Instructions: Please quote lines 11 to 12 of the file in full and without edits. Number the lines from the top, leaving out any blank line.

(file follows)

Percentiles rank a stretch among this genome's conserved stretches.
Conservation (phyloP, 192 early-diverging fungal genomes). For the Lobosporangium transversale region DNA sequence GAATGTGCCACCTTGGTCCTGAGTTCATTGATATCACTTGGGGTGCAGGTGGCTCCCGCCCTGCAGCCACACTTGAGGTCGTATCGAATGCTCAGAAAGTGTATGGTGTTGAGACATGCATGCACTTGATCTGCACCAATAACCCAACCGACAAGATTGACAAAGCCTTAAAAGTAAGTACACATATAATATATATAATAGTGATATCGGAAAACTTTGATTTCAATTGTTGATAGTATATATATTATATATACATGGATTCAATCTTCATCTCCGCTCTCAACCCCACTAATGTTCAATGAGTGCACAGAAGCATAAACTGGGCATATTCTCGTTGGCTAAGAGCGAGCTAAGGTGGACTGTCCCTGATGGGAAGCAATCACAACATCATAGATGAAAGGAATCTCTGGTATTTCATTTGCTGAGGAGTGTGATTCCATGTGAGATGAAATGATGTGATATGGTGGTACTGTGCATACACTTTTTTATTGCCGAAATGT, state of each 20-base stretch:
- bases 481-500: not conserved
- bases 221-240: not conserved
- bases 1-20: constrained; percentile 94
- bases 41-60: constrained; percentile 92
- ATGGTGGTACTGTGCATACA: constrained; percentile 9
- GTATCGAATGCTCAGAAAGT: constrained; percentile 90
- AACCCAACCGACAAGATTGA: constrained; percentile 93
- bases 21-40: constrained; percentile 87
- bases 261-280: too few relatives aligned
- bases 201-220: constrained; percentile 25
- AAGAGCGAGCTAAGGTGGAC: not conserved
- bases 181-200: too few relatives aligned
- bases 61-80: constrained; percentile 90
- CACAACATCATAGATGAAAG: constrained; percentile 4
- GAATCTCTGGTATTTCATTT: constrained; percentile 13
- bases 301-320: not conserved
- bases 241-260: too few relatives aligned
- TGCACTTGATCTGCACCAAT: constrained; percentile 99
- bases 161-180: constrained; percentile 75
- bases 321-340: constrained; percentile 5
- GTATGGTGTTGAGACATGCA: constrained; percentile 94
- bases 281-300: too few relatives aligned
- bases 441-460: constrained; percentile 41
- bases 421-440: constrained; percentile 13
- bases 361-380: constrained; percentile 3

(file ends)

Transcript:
- bases 261-280: too few relatives aligned
- bases 201-220: constrained; percentile 25